ORLANDO, Fla. — The increasing reliance on antibiotics in pregnancy and early childhood is influencing long-term physiology through microbiotic changes, altering key “conversations” with stem cell populations and guiding early cellular development of adipocytes, immunocytes, muscle and bone, according to a speaker here.
“The microbiome in early life is a critical determinant of normal human metabolic and immunological development,” Martin J. Blaser, MD, director of the human microbiome program and professor of microbiology at the NYU School of Medicine told Endocrine Today. “We have been substantially impacting the early life microbiota through such practices as the extensive use of antibiotics and C-sections. Work in animal models show that antibiotic impacts that change the microbiome have effects on host tissues, which affect disease outcomes, including obesity and type 1 diabetes.”
Diseases like obesity have grown rapidly in recent decades, Blaser noted: In 1989, there was no state in the U.S. where more than 14% of adults were obese. By 2010, there was no state where less than 20% of adults had obesity.
“This is happening everywhere, and the distance between the first map and the last map is only 21 years,” Blaser said, speaking during the presidential plenary session at ENDO 2017. “This is also happening all over the world. So, where might this be coming from?”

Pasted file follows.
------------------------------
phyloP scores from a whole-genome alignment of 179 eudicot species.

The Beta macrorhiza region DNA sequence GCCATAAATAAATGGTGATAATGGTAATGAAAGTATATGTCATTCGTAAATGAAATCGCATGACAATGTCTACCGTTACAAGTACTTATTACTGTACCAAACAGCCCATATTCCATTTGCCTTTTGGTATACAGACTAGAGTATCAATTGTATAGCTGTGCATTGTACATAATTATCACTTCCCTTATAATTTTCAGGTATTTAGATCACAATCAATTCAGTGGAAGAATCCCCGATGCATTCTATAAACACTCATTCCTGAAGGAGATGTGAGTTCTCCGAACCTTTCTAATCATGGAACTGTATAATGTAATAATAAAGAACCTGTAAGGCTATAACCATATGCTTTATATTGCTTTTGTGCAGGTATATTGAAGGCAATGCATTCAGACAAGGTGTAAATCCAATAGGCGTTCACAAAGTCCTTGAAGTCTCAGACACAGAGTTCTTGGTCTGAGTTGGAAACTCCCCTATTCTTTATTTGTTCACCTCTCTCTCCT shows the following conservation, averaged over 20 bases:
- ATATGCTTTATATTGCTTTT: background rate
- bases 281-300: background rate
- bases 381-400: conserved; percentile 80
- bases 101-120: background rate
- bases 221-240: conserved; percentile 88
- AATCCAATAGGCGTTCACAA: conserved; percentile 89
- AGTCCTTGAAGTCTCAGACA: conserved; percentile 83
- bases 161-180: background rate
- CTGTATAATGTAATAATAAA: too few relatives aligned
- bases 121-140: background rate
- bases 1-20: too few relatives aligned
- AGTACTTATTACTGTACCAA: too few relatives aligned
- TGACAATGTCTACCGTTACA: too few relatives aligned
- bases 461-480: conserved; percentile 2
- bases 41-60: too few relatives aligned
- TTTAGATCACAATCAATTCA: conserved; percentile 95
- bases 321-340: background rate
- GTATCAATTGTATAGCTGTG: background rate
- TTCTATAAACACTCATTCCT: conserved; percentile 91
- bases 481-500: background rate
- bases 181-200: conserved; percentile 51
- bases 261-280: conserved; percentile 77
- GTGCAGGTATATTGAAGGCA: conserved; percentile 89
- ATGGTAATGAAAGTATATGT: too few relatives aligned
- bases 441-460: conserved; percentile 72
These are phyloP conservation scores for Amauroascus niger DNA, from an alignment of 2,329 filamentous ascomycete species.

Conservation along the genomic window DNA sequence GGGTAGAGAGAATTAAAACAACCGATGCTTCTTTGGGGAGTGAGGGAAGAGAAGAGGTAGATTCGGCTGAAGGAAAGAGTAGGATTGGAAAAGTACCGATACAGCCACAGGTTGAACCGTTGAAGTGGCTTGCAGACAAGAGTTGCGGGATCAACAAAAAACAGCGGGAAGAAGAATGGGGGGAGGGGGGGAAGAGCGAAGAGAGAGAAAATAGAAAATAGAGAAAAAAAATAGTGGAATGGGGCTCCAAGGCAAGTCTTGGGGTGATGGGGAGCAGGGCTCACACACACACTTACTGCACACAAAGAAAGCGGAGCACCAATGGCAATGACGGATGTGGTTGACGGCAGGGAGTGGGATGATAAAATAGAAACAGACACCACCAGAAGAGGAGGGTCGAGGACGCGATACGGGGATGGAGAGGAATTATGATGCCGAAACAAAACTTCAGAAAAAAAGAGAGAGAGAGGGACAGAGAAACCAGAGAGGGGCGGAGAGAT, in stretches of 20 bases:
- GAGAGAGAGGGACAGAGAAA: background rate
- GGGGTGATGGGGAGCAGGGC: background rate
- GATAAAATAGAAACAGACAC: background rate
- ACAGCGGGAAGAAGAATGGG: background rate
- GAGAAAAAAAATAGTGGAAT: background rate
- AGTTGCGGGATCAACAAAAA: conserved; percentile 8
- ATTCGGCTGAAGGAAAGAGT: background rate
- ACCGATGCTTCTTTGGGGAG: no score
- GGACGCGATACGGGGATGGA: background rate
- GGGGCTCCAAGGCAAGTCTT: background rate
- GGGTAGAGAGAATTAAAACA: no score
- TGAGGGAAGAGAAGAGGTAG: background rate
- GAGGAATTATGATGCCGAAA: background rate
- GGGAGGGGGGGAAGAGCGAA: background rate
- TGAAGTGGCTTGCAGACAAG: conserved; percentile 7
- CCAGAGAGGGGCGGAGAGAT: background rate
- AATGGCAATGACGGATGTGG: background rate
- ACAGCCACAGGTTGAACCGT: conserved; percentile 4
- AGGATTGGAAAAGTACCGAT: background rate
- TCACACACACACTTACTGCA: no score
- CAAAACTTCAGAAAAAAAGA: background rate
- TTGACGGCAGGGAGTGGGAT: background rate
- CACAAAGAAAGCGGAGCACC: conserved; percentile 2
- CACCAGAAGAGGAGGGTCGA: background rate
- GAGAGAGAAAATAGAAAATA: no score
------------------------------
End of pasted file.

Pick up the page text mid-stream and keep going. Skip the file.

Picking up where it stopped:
Over generations, changes in the ancient relationships between microbes and their human hosts have likely played a key role in diseases seen today, Blaser said. Humans begin life in a sterile womb, and babies historically have been exposed to microbes as they descend the birth canal of the mother and through their mother’s breast milk, forming the foundation of the GI tract.
“But now, moms are not the same as they used to be,” Blaser said. “They live in an environment with antisepsis. They’ve taken antibiotics, often during pregnancy, before the intergenerational transfer. They have a diet with antibacterial substances. And babies aren’t the same either. They may be born by Caesarean section and miss that passage through the birth canal. Babies are bathed extensively, they have formula that only superficially resembles breast milk, and, of course, they get a lot of antibiotics.”
Based on these ideas, Blaser said, he has proposed what he calls the “disappearing microbiota hypothesis.”
“This hypothesis has two major tenets,” Blaser said. “First, the changed human ecology has altered the transmission and maintenance of our ancestral microbes, and this affects the composition of the microbiota. Second, especially important are microbes usually acquired in life, since they affect a developmentally critical stage.”